What is Man in the Browser Attack (MITB)?
The man-in-the-browser (MITB) attack utilizes a Trojan Horse in a pre-infected device/system to infect the internet browser, and sniff, capture and modify information as it travels between the user interface of the infected browser and the internet.
MITB malware is a Trojan that infects endpoints through malicious email attachments, links, or even when a user visits an infected website. Cyber criminals target victims through social engineering - phishing and targeted spearphishing attacks to attempt infection. These attacks are constantly evolving and are becoming more sophisticated and difficult to detect even by experienced cyber security experts.
Many times these Trojans remain undetected by traditional antivirus programs. Whenever the user of the MITB malware infected system visits a banking website, the Trojan sniffs or modifies the transactions as they are typed in on the Internet browser. This malware can view everything that the end-user sees, and can also do everything that the end-user can do with a browser. Login credentials and other sensitive information are captured directly from the browser memory. However, the browser still displays back what the user actually wants to do. The original URL and SSL protections are retained.
MITB attacks are typically used to target financial (banking) transactions. The malware will be able to do fraudulent money transfers or payments, and the banking application will not be able to detect any fraudulent activity as the correct credentials have been entered.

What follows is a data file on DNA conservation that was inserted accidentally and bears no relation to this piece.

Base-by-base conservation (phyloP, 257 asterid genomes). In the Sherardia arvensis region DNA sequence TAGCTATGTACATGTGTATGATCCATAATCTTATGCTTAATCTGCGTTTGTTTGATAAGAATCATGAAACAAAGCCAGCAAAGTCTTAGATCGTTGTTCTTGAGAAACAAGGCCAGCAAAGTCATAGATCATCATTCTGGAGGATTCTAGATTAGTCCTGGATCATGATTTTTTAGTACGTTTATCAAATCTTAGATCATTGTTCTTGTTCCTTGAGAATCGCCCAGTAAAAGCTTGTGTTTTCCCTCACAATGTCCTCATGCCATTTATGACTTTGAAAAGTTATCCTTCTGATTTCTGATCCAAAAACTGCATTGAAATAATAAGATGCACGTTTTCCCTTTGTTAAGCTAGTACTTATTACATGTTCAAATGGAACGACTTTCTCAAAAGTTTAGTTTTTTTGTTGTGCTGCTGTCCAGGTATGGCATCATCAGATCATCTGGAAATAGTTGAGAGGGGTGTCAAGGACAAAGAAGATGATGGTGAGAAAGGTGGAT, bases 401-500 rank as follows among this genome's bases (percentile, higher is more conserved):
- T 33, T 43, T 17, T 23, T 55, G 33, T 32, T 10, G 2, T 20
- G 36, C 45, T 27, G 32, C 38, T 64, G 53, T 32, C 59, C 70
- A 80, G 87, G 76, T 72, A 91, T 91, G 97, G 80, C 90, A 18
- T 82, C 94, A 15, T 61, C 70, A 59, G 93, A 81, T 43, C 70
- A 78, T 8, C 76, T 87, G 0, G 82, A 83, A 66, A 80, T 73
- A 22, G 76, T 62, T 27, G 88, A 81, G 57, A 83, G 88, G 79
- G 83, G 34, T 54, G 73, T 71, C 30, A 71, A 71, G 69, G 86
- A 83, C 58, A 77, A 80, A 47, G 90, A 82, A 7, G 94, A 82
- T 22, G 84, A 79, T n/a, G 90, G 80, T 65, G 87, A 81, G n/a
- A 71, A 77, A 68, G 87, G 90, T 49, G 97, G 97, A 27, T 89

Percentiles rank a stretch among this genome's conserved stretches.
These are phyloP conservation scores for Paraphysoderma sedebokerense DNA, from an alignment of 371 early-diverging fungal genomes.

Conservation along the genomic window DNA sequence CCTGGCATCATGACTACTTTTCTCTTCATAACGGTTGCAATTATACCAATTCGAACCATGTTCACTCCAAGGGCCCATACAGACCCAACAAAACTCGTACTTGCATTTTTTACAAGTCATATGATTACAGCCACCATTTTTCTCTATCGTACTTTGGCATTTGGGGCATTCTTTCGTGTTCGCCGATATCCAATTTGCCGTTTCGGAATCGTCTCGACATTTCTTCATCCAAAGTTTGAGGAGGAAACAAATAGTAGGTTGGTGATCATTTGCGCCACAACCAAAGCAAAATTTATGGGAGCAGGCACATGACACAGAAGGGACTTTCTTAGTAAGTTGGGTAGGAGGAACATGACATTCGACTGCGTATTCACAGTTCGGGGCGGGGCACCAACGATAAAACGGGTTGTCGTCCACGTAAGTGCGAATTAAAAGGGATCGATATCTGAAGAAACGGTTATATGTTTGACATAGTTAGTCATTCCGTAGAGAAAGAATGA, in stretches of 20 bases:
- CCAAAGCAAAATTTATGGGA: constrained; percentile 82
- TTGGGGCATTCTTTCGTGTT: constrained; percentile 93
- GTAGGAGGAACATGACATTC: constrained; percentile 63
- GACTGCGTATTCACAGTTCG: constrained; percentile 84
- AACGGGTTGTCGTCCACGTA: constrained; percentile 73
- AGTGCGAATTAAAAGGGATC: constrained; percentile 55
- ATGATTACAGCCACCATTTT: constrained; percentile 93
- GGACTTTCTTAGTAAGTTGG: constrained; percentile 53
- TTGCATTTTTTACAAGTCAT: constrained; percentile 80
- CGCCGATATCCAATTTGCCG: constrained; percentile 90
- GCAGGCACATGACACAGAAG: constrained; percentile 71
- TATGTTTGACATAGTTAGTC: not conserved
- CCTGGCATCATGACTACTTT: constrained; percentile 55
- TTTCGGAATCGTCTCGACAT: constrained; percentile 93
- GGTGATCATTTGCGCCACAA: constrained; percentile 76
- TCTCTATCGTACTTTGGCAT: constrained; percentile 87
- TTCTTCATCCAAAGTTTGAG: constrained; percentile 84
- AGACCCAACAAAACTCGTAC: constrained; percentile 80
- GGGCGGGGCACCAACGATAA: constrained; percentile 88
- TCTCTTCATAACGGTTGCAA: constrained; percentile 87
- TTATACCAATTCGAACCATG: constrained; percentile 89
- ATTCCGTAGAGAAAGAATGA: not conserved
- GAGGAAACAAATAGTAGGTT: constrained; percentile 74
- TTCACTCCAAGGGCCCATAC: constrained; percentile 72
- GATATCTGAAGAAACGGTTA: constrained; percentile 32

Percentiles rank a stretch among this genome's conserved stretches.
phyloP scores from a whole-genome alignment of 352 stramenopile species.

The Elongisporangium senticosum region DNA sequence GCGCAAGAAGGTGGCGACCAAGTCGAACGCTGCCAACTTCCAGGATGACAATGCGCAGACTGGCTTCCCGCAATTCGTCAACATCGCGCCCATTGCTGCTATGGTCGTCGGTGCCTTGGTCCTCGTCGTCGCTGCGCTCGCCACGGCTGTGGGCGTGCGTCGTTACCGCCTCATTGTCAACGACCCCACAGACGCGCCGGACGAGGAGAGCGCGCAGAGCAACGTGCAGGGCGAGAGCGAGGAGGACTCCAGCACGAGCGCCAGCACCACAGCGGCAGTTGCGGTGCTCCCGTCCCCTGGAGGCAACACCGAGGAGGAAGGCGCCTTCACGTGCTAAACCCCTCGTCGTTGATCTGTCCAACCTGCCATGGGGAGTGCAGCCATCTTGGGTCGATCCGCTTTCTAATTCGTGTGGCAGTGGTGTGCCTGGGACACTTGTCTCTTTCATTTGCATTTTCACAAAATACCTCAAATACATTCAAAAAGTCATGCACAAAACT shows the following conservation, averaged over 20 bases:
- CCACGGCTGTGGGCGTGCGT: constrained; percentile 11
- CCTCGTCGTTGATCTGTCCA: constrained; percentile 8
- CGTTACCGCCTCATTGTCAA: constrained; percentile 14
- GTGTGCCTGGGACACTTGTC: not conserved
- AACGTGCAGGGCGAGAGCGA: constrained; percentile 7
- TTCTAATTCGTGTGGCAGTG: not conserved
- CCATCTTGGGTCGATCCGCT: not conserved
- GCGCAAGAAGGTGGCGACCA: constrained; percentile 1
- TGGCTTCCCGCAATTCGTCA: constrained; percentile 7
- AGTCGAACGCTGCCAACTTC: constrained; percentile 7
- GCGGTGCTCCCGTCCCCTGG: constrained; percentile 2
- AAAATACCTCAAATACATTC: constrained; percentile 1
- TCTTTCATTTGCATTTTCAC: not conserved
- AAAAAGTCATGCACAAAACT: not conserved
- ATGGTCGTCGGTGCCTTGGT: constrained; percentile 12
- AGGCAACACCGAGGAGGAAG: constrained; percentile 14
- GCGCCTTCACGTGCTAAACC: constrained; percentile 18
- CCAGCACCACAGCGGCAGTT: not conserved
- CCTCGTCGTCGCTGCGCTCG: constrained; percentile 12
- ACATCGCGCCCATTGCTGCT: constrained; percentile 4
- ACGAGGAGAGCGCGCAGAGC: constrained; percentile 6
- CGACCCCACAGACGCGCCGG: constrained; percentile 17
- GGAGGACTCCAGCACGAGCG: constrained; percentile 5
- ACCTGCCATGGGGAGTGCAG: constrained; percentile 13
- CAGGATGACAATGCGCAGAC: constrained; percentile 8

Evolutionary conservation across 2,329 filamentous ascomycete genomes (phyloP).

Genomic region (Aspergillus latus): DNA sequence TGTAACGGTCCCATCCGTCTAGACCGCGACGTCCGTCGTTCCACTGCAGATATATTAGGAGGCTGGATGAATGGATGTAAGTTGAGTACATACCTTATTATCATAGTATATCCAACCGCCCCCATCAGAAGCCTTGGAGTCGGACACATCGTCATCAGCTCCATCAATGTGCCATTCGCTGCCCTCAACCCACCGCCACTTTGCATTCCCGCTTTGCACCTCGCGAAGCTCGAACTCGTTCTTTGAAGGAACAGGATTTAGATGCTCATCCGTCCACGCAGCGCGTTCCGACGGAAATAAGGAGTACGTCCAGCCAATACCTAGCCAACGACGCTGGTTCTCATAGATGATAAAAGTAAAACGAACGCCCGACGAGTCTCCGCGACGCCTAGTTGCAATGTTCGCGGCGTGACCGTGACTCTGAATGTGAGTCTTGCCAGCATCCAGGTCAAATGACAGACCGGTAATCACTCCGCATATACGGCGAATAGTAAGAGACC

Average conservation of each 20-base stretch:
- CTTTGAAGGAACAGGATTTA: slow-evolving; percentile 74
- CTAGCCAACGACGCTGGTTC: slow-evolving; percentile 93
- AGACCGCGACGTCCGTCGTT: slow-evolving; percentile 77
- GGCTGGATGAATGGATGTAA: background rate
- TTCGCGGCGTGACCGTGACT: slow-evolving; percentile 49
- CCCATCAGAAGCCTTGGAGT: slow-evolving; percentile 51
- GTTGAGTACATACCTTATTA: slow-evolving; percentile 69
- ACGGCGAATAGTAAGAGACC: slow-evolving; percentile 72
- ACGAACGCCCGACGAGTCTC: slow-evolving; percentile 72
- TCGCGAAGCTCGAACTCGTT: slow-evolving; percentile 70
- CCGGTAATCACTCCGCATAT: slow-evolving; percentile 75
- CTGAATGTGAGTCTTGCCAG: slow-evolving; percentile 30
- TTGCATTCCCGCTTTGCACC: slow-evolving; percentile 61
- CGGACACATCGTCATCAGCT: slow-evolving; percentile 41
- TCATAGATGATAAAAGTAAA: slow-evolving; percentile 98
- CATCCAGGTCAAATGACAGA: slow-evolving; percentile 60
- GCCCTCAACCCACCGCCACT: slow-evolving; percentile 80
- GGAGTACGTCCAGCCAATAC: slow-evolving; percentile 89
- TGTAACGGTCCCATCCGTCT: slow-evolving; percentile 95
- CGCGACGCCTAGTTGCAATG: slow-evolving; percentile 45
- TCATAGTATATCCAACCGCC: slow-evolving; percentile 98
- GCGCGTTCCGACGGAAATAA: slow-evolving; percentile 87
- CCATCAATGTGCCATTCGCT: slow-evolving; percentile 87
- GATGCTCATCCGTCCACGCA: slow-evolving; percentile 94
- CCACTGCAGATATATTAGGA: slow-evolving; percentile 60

Additionally, the MITB malware can also inject additional authentic looking fields in the login forms which would convince the targeted victim to share other sensitive information. As the “https://” of the website is retained the victim does not suspect the webpage. A valid HTTPS certificate, which the browser trusts, is hence presented to the victim and the typed in information in unencrypted form is captured.
Through SSL sniffing, cyber criminals sniff the SSL information of the website and use it to inject malicious code or recreate the website.
Browser Helper Objects (BHOs)
A BHO or browser helper object is a component of the Internet Explorer Web browser that allows customization and additional functionalities such as adding toolbars to the browser windows.
A BHO is typically a dynamically-loaded library (DLL) module but it may also be dat or exe files.
BHOs have unrestricted access in the Document Object Model (DOM) of the Internet Explorer, and this has allowed cyber attackers to exploit this feature to inject malware.
What does MITB do?
Man-in-the-Browser (MITB) malware can view and steal information as a user types into the browser. It can also directly modify the elements in the user’s browser and also inject content such as new fields without the user knowing about it. This in effect changes the functionality of the webpage. As an example, the MITB malware can inject a field for entry of date of birth, social security number or passport number in the login form. As the original URL and SSL protections are retained, the victim will not suspect the webpage.
Protection Against Man in the Browser Attack
MITB malware is quite advanced and hence organizations must implement comprehensive security measures. They must protect their corporate emails as well as all mails accessed on the endpoint with a strong Email security solution. They must get a Web security solution to prevent browser attacks. Further, they must also educate all employees to identify fraudulent mails and attachments.
Difference between MITB Attack and Other Phishing Attacks
Traditional phishing attacks use links or email attachments to get users to a fake website where they input their secure data. However, a MitB attack just catches the data as you input it, so you’re unaware that your data has been stolen. You are using a legitimate site, but your computer or device has been infected. At Comodo, we can help. Contact us today if you’d like to learn more.